It's New Year's Eve, and revelers around the globe will be breaking out the bubbly in massive quantities to usher in 2019. Why do humans love champagne and other fizzy beverages so much, when most animals turn up their noses when it's offered? Roberto Zenit, a physicist at Mexico's National Autonomous University of Mexico, and Javier Rodriguez-Rodriguez of the Carlos III University of Madrid in Spain, posit in the November issue of Physics Today that carbonation triggers the same pain receptors in our deep brains that are activated when we eat spicy food.

"This bubbly sensation you have when you drink a carbonated beverage basically triggers similar taste buds," said Zenit. "Champagne is just wine; what makes it special is the carbonation. It's a sad day when you drink flat champagne."

He and Rodriguez-Rodriguez study the behavior of various fluids (including paints), and carbonation is a particularly fascinating topic within that discipline. When the bubbles in champagne burst, they produce droplets that release aromatic compounds believed to enhance the flavor further. (When bubbles in a carbonated beverage like beer don't burst, the result is a nice thick head of foam.) And here's another interesting fact: the bubbles in champagne "ring" at specific resonant frequencies, depending on their size. So it's possible to "hear" the size distribution of bubbles as they rise to the surface in a glass of champagne.

Read 11 remaining paragraphs | Comments

Posted in 12 days of Christmas, bubbles, champagne, fluid dynamics, foam, Physics, science, Wine | Comments (0)

Study: modern masters like Jackson Pollock were “intuitive physicists”

December 26th, 2018
<em>Collective Suicide</em> (1936), by Mexican muralist David A. Siqueiros, is an example of the "accidental painting" technique developed by the artist.

Enlarge / Collective Suicide (1936), by Mexican muralist David A. Siqueiros, is an example of the "accidental painting" technique developed by the artist. (credit: A. Aviram/MOMA, New York, via R. Zenit)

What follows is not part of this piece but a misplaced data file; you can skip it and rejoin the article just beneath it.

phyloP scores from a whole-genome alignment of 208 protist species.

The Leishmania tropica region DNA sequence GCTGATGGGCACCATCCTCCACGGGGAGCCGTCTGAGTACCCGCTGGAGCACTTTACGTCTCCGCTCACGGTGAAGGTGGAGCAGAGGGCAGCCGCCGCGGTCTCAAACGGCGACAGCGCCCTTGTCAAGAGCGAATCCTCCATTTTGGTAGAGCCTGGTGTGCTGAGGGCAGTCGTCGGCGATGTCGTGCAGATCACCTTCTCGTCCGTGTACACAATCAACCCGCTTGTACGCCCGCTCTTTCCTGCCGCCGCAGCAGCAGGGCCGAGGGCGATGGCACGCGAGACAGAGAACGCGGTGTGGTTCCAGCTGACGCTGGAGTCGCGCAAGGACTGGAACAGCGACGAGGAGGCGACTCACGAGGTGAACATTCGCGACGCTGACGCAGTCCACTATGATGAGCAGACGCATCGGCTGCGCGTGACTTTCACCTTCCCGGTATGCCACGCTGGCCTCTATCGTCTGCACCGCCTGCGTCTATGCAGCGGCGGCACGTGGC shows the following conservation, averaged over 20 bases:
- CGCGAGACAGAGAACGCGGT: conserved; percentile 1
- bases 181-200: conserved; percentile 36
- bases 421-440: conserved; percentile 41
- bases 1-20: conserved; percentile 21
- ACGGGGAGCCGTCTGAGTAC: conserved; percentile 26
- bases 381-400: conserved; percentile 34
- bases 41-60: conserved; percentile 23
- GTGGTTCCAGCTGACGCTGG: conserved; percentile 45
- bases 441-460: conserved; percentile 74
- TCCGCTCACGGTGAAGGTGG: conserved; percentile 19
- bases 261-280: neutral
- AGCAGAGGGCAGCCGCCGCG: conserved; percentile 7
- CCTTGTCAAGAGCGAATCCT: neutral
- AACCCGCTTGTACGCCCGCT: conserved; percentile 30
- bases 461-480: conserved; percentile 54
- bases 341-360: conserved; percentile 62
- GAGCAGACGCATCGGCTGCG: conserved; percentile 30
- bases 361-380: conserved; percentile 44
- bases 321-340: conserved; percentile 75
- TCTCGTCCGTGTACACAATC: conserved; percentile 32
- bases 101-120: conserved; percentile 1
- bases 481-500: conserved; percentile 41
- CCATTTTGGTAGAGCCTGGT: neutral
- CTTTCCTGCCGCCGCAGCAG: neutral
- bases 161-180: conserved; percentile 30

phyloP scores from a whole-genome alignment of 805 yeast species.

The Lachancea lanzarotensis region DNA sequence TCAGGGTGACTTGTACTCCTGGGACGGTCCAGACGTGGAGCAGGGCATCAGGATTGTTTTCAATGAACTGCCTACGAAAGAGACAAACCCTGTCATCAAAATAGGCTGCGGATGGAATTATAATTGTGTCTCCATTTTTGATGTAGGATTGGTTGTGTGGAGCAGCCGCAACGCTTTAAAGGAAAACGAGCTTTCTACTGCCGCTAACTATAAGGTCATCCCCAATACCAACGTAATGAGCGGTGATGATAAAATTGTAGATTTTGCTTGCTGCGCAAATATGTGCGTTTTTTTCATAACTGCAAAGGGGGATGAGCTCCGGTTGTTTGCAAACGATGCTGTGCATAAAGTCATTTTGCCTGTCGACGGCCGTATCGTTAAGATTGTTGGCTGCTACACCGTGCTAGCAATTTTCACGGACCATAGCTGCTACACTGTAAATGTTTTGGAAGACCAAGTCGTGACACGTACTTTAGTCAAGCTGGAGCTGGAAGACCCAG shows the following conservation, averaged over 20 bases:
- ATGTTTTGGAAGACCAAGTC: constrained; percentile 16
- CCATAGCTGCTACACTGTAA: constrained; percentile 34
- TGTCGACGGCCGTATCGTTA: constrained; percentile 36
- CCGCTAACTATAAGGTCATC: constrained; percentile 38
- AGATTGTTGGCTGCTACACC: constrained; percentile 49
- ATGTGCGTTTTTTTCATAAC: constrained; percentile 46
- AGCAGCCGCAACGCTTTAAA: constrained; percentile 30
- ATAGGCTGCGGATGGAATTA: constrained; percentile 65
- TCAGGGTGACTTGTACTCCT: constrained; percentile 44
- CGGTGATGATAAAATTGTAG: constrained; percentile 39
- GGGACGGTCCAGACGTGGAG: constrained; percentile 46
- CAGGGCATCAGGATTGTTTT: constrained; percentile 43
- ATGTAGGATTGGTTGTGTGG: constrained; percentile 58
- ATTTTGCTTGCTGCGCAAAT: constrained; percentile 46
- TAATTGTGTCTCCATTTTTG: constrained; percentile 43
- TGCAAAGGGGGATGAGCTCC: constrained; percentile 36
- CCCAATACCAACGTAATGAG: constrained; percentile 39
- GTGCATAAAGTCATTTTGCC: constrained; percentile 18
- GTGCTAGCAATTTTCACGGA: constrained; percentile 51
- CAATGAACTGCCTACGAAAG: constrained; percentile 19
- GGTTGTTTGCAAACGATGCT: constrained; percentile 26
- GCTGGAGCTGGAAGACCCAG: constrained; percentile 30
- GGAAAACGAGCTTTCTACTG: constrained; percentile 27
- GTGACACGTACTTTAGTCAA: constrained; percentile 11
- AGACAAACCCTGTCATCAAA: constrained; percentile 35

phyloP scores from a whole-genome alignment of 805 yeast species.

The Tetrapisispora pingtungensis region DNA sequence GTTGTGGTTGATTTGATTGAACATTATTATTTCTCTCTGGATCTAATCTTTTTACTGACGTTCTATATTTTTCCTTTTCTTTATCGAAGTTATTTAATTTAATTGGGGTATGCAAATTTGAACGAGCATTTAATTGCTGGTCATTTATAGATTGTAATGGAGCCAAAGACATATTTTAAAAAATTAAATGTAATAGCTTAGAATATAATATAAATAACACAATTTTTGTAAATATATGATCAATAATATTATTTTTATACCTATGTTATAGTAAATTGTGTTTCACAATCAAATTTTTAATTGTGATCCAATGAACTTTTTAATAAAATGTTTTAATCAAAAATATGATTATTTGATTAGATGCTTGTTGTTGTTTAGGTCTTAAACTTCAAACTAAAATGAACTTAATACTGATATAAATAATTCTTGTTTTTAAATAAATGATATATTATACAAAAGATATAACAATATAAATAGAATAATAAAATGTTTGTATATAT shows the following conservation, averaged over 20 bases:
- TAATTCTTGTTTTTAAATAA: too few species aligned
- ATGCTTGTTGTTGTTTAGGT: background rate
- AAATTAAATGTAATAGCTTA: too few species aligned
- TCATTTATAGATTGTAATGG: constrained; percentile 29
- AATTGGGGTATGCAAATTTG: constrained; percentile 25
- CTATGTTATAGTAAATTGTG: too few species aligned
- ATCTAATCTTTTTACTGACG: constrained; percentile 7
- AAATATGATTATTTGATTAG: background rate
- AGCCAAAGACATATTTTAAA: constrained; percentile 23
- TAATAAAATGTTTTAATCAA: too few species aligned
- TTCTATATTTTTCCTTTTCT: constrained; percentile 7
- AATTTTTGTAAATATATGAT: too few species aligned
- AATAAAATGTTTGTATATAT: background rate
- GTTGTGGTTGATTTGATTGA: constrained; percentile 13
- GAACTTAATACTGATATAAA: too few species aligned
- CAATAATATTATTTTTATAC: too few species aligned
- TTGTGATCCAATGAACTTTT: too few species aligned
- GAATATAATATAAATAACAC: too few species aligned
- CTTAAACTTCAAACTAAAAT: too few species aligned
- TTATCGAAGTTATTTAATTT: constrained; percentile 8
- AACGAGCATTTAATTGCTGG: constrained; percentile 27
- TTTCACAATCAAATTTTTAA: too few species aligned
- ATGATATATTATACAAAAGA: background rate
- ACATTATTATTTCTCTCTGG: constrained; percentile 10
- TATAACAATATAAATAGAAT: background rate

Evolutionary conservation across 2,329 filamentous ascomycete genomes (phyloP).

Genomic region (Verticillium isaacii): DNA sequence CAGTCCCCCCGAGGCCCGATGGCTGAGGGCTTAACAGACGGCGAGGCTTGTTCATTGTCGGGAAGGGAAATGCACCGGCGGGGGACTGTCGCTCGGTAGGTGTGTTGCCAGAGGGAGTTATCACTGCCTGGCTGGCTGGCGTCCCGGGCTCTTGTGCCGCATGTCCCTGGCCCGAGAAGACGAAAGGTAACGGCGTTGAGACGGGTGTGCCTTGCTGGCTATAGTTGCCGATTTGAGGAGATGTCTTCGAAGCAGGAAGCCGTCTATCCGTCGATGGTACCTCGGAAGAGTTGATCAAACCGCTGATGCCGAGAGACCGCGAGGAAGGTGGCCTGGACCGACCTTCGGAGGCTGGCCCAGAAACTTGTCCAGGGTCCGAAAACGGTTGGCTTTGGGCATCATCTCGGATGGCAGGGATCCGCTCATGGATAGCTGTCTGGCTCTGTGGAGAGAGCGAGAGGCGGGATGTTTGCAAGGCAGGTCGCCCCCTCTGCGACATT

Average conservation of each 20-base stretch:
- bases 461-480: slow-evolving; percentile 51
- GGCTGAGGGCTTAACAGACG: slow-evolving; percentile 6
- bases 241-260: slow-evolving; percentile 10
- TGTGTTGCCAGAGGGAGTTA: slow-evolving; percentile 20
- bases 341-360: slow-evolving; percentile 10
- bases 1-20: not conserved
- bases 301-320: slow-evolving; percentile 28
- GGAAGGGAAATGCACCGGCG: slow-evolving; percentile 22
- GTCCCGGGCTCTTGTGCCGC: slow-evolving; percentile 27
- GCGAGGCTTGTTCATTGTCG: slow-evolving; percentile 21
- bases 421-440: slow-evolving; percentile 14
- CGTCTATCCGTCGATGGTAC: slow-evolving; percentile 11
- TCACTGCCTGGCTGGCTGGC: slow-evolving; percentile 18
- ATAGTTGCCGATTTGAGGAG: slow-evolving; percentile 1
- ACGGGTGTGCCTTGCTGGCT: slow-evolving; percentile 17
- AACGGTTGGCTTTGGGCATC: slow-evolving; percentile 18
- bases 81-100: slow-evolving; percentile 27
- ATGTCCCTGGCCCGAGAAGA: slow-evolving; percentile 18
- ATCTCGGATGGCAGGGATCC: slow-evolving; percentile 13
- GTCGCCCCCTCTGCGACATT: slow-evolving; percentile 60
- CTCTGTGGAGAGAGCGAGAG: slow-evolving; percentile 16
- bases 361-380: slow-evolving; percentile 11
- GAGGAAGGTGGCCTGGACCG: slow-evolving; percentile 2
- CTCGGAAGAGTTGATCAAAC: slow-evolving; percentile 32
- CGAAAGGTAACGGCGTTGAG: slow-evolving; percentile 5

There's rarely time to write about every cool science story that comes our way. So this year, we're running a special Twelve Days of Christmas series of posts, highlighting one story that fell through the cracks each day, from December 25 through January 5. Today: the fluid dynamics of modern painting techniques.

In the 1930s, a small group of New York City artists began experimenting with novel painting techniques and materials, including Mexican muralist David A. Siqueiros and Jackson Pollock. For the last few years, a team of Mexican physicists has been studying the physics of fluids at work in those techniques, concluding that the artists were "intuitive physicists," using science to create timeless art.

"One of the things I have come to realize is that painters have a deep understanding of fluid mechanics as they manipulate their materials," said Roberto Zenit, a physicist at the National Autonomous University of Mexico who is leading the research. "This is what fluid mechanicians do. The objective is different, but the manipulation of these materials that flow is the same. So it is not a surprise that fluid mechanics has a lot to say about how artists paint."

Read 13 remaining paragraphs | Comments

Posted in 12 days of Christmas, art, fluid dynamics, Gaming & Culture, Jackson Pollock, painting, painting techniques, Physics, science | Comments (0)

Physics can explain the fastball’s unexpected twist, new study finds

November 23rd, 2018
Los Angeles Dodgers pitcher Clayton Kershaw delivers the pitch during the first inning against the Boston Red Sox in Game Five of the 2018 World Series at Dodger Stadium.

Enlarge / Los Angeles Dodgers pitcher Clayton Kershaw delivers the pitch during the first inning against the Boston Red Sox in Game Five of the 2018 World Series at Dodger Stadium. (credit: Sean M. Haffey/Getty Images)

The fastball is, as its name implies, the fastest pitch in major league baseball, reaching speeds in excess of 100 MPH, and ideally arriving at the strike zone before the batter can react. Sometimes those fastballs make an unexpected twist that can make or break the outcome of a game. What accounts for differences between pitches? It all comes down to spin speed, spin axis, and the orientation of the ball.

So says Barton Smith, a mechanical and aerospace engineer (and staunch baseball fan) at Utah State University. He studies the complicated physics of how a pitcher's biomechanics can influence the air dynamics of a baseball. Smith presented his findings earlier this week at a meeting of the American Physical Society's Division of Fluid Dynamics in Atlanta, Georgia.

There's some colorful history to the study of baseball pitches, most notably the heated debate in the 1940s and 1950s around whether a curve ball really does curve, or whether it's just a trick of perception. St. Louis Cardinals pitcher Dizzy Dean had this to say to skeptics: "Ball can't curve? Shucks, get behind a tree and I'll hit you with an optical illusion." Dean was right. Curve balls really curve—and we know why in part because of research in the 1950s by Lyman Briggs, a former director of the National Bureau of Standards (now the National Institute of Standards and Technology in Gaithersburg, MD).

Read 14 remaining paragraphs | Comments

Posted in Baseball, fastball, fluid dynamics, Magnus effect, Physics, pitches, science | Comments (0)